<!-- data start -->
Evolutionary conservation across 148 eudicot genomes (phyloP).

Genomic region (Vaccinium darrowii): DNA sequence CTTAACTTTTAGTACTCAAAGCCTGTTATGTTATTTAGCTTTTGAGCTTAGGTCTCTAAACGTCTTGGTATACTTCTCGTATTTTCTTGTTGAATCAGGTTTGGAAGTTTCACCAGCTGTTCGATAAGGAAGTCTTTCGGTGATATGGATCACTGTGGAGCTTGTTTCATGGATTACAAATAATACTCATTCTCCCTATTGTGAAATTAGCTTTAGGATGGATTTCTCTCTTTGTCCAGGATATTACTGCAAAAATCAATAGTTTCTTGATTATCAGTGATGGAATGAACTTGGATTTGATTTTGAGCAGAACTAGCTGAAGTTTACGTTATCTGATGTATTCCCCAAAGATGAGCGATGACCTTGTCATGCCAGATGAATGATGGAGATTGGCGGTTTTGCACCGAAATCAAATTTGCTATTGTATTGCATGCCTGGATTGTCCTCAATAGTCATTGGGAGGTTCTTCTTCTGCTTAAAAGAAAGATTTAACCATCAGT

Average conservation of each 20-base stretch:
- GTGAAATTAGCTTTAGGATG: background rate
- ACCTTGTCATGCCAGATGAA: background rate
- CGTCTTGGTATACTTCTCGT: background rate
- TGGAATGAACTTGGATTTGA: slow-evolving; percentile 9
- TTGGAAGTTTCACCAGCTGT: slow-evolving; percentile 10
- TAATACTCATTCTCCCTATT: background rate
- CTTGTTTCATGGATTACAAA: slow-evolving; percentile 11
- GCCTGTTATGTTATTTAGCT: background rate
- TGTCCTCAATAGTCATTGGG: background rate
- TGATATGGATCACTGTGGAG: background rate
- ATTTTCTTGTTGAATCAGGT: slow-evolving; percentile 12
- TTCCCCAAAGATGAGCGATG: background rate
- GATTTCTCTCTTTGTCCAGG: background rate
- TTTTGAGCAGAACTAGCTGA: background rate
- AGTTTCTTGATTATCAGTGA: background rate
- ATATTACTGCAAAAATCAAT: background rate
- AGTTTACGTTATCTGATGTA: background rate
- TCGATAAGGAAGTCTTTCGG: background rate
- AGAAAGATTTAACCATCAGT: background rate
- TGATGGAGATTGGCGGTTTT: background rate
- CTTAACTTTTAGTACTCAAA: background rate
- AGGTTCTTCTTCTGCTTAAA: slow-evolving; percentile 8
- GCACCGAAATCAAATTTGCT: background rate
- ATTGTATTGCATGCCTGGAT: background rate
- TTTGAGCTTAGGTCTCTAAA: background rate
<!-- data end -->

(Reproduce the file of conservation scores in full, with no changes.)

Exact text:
Evolutionary conservation across 148 eudicot genomes (phyloP).

Genomic region (Vaccinium darrowii): DNA sequence CTTAACTTTTAGTACTCAAAGCCTGTTATGTTATTTAGCTTTTGAGCTTAGGTCTCTAAACGTCTTGGTATACTTCTCGTATTTTCTTGTTGAATCAGGTTTGGAAGTTTCACCAGCTGTTCGATAAGGAAGTCTTTCGGTGATATGGATCACTGTGGAGCTTGTTTCATGGATTACAAATAATACTCATTCTCCCTATTGTGAAATTAGCTTTAGGATGGATTTCTCTCTTTGTCCAGGATATTACTGCAAAAATCAATAGTTTCTTGATTATCAGTGATGGAATGAACTTGGATTTGATTTTGAGCAGAACTAGCTGAAGTTTACGTTATCTGATGTATTCCCCAAAGATGAGCGATGACCTTGTCATGCCAGATGAATGATGGAGATTGGCGGTTTTGCACCGAAATCAAATTTGCTATTGTATTGCATGCCTGGATTGTCCTCAATAGTCATTGGGAGGTTCTTCTTCTGCTTAAAAGAAAGATTTAACCATCAGT

Average conservation of each 20-base stretch:
- GTGAAATTAGCTTTAGGATG: background rate
- ACCTTGTCATGCCAGATGAA: background rate
- CGTCTTGGTATACTTCTCGT: background rate
- TGGAATGAACTTGGATTTGA: slow-evolving; percentile 9
- TTGGAAGTTTCACCAGCTGT: slow-evolving; percentile 10
- TAATACTCATTCTCCCTATT: background rate
- CTTGTTTCATGGATTACAAA: slow-evolving; percentile 11
- GCCTGTTATGTTATTTAGCT: background rate
- TGTCCTCAATAGTCATTGGG: background rate
- TGATATGGATCACTGTGGAG: background rate
- ATTTTCTTGTTGAATCAGGT: slow-evolving; percentile 12
- TTCCCCAAAGATGAGCGATG: background rate
- GATTTCTCTCTTTGTCCAGG: background rate
- TTTTGAGCAGAACTAGCTGA: background rate
- AGTTTCTTGATTATCAGTGA: background rate
- ATATTACTGCAAAAATCAAT: background rate
- AGTTTACGTTATCTGATGTA: background rate
- TCGATAAGGAAGTCTTTCGG: background rate
- AGAAAGATTTAACCATCAGT: background rate
- TGATGGAGATTGGCGGTTTT: background rate
- CTTAACTTTTAGTACTCAAA: background rate
- AGGTTCTTCTTCTGCTTAAA: slow-evolving; percentile 8
- GCACCGAAATCAAATTTGCT: background rate
- ATTGTATTGCATGCCTGGAT: background rate
- TTTGAGCTTAGGTCTCTAAA: background rate